Lost

Standard

I was selling my jewelry and shiny rocks at an outdoor market near a tourist attraction on a Sunday afternoon. The sky was overcast, the air chilly, the wind strong. There weren’t many shoppers, so I was able to give my attention to each person who stopped at my table.

I saw an older man spending a lot of time with the vendor next to me. Good for him, I thought of the other vendor. On such a slow day, I was glad for anyone who made a sale.

The fellow finished his business with the vendor next to me and made his way to my table. He was older than I am, maybe by twenty years, but he seemed to be in good shape. He walked easily without a cane and didn’t seem to be beaten down by life.

I said hello to him, but before I could tell him about my merchandise, he blurted out, I lost my wife.

At first I thought he meant he and his wife were there at the tourist attraction together, she’d wandered off, and he didn’t know where she was at the moment. That sort of situation occurs a lot at that market. So often, while one part of a group is browsing in the market, others in the party wander off to see the natural wonder.

I was about to reassure the man I’m sure she’s around here somewhere, when he continued to speak and I realized by lost, he meant dead. I was glad to have learned more about his situation before I opened my big mouth.

She’d died nearly two years ago, he told me. He was doing better, but it was still hard, he said with a sad smile.

She was the real shopper, he continued. If she had been here, she’d have stopped at every table, wanted to buy something from every vendor.

In the past when he’d traveled alone, he’d always been on the lookout for something nice he could buy to take home to her. Now there was really no point in looking at all the beautiful things.

I’m so sorry for your loss, I murmured, but I really didn’t know what else to say. I’m often surprised by how freely stranger share their grief with me. I wonder if these people share their grief freely with everyone they meet or if they sense some kindness or understanding in me.

The tourist man didn’t spend much time at my table. He only hung around long enough to apologize for not buying anything and to tell me how his lost wife loved to shop, then he was gone. I hope I helped him through his grief a little. I wish I could have done more.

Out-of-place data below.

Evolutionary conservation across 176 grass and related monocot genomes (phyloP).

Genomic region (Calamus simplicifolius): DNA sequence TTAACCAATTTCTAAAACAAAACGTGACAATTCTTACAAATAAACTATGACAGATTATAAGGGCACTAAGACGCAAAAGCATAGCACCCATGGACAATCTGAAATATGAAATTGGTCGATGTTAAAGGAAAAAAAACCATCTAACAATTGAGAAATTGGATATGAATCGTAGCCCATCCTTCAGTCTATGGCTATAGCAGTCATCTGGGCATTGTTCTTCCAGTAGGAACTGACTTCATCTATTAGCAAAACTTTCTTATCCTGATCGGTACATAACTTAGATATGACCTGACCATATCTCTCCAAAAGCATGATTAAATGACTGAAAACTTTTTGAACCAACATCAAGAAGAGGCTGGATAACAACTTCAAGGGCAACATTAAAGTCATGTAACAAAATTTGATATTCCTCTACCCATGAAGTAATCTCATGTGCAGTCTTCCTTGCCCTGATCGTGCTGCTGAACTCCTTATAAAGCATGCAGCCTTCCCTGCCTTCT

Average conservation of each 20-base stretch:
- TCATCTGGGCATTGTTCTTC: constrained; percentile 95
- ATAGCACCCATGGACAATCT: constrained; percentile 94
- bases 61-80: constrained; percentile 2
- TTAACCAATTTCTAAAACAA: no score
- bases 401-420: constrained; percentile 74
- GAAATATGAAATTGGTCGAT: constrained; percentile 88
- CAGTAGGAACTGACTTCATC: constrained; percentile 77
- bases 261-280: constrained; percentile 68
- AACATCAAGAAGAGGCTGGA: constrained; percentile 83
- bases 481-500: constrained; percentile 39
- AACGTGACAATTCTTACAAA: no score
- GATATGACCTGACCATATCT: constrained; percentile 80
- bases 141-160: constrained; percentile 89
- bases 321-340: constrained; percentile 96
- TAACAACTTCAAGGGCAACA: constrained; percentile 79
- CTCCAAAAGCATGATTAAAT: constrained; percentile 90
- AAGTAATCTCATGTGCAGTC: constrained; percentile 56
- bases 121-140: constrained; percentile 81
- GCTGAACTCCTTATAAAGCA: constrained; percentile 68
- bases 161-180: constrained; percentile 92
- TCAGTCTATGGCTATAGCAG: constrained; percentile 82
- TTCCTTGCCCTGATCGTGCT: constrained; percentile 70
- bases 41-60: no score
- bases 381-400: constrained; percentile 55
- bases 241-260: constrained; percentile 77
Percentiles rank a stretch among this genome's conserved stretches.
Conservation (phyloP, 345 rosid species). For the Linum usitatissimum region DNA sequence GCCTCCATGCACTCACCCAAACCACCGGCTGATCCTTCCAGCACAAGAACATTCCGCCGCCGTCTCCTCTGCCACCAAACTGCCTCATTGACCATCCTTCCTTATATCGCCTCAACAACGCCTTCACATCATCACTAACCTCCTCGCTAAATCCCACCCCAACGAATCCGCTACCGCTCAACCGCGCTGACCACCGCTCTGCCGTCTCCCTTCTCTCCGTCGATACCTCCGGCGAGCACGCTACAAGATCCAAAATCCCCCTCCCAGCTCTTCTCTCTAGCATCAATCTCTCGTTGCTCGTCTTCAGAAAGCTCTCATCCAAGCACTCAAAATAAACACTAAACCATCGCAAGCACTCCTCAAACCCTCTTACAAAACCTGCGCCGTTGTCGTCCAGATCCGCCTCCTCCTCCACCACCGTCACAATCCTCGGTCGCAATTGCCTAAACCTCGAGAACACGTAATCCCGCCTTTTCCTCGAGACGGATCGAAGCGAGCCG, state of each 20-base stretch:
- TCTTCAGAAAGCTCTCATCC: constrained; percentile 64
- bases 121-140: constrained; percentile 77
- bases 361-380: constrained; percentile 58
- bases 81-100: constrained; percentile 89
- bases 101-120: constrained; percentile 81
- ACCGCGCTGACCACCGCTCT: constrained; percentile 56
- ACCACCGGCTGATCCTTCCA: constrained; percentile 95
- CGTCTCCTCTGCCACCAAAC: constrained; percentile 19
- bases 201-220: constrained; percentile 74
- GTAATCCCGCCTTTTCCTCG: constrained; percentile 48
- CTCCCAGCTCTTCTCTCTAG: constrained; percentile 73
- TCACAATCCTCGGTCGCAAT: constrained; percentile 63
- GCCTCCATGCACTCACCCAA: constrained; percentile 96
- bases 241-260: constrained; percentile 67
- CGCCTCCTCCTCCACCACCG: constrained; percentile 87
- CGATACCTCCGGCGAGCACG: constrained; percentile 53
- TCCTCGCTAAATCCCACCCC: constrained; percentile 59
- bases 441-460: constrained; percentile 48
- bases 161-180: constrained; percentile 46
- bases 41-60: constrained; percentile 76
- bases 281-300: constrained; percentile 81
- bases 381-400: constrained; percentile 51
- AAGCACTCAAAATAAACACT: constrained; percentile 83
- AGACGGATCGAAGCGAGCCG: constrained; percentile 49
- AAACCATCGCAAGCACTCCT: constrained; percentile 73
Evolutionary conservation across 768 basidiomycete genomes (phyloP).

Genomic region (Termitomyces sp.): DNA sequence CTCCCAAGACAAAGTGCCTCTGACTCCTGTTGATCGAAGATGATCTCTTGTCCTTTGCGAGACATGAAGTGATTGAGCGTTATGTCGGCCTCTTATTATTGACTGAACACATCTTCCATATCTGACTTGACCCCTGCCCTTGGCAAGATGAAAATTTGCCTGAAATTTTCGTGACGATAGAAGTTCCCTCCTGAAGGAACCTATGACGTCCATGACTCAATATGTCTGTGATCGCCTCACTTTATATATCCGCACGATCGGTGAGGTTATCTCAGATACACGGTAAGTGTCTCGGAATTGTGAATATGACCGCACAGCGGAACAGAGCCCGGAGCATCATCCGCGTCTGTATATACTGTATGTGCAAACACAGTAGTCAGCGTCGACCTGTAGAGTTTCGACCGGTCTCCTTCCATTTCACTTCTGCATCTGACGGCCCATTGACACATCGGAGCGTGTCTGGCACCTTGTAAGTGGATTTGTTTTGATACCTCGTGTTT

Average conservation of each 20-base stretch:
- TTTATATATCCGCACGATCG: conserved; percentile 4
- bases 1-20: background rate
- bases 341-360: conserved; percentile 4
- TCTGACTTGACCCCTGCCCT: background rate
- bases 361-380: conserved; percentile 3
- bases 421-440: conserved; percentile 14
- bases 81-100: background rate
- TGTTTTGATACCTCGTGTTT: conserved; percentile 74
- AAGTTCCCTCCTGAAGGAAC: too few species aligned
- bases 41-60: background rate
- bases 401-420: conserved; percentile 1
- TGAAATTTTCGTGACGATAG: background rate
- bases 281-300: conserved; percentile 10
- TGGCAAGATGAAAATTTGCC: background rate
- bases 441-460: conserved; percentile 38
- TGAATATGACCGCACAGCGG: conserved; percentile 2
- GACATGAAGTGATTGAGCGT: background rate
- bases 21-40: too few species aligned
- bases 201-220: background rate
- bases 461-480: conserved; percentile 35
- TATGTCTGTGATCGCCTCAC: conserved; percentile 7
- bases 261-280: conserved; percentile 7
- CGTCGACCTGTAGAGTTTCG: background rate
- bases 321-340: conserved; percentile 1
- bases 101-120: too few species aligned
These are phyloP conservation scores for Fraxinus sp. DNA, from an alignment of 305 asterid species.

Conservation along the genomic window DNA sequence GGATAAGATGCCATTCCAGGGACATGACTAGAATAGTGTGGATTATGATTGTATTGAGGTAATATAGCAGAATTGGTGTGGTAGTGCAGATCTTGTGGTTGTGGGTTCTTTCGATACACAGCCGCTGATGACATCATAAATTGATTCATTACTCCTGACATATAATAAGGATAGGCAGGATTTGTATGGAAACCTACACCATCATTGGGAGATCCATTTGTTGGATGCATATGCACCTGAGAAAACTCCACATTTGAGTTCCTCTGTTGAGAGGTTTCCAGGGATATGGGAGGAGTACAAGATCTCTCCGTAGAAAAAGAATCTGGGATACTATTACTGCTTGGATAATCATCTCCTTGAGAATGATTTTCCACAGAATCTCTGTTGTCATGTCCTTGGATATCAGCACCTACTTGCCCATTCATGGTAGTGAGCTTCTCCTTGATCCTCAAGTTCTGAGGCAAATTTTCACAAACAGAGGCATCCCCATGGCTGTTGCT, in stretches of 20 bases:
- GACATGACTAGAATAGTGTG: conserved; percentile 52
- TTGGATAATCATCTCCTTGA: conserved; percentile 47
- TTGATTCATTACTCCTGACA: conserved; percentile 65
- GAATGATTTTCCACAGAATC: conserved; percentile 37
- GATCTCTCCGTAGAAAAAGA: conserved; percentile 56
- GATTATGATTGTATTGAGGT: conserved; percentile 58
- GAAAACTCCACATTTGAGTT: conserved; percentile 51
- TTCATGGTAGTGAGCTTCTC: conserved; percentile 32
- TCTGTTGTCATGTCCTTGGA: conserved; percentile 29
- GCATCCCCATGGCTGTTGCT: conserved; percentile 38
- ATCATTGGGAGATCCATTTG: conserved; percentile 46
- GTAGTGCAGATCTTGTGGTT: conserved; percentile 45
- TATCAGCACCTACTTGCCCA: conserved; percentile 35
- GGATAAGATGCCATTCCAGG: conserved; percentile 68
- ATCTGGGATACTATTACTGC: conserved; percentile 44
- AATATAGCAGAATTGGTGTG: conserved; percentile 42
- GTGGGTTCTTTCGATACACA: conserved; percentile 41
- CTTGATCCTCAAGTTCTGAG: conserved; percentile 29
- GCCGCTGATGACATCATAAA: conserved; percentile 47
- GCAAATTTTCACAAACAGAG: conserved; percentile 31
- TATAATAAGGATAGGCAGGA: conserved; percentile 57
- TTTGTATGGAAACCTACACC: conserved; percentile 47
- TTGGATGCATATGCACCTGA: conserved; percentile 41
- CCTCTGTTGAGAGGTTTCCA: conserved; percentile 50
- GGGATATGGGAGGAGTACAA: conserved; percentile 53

I took the photo in this post.

About Blaize Sun

My name is Blaize Sun. Maybe that's the name my family gave me; maybe it's not. In any case, that's the name I'm using here and now. I've been a rubber tramp for nearly a decade.I like to see places I've never seen before, and I like to visit the places I love again and again. For most of my years on the road, my primary residence was my van. For almost half of the time I was a van dweller, I was going it alone. Now my (male) partner and I (a woman) have a travel trailer we can pull with our truck. We have a little piece of property, and when we're not traveling, we park our little camper there. I was a work camper in a remote National Forest recreation area on a mountain for four seasons. I was a camp host and parking lot attendant for two seasons and wrote a book about my experiences called Confessions of a Work Camper: Tales from the Woods. During the last two seasons as a work camper on that mountain, I was a clerk in a campground store. I'm also a house and pet sitter, and I pick up odd jobs when I can. I'm primarily a writer, but I also create beautiful little collages; hand make hemp jewelry and warm, colorful winter hats; and use my creative and artistic skills to decorate my life and brighten the lives of others. My goal (for my writing and my life) is to be real. I don't like fake, and I don't want to share fake. I want to share my authentic thoughts and feelings. I want to give others space and permission to share their authentic selves. Sometimes I think the best way to support others is to leave them alone and allow them to be. I am more than just a rubber tramp artist. I'm fat. I'm funny. I'm flawed. I try to be kind. I'm often grouchy. I am awed by the stars in the dark desert night. I hope my writing moves people. If my writing makes someone laugh or cry or feel angry or happy or troubled or comforted, I have done my job. If my writing makes someone think and question and try a little harder, I've done my job. If my writing opens a door for someone, changes a life, I have done my job well. I hope you enjoy my blog posts, my word and pictures, the work I've done to express myself in a way others will understand. I hope you appreciate the time and energy I put into each post. I hope you will click the like button each time you like what you have read. I hope you will share posts with the people in your life. I hope you'll leave a comment and share your authentic self with me and this blog's other readers. Thank you for reading.  A writer without readers is very sad indeed.

I'd love to know what you think. Please leave a reply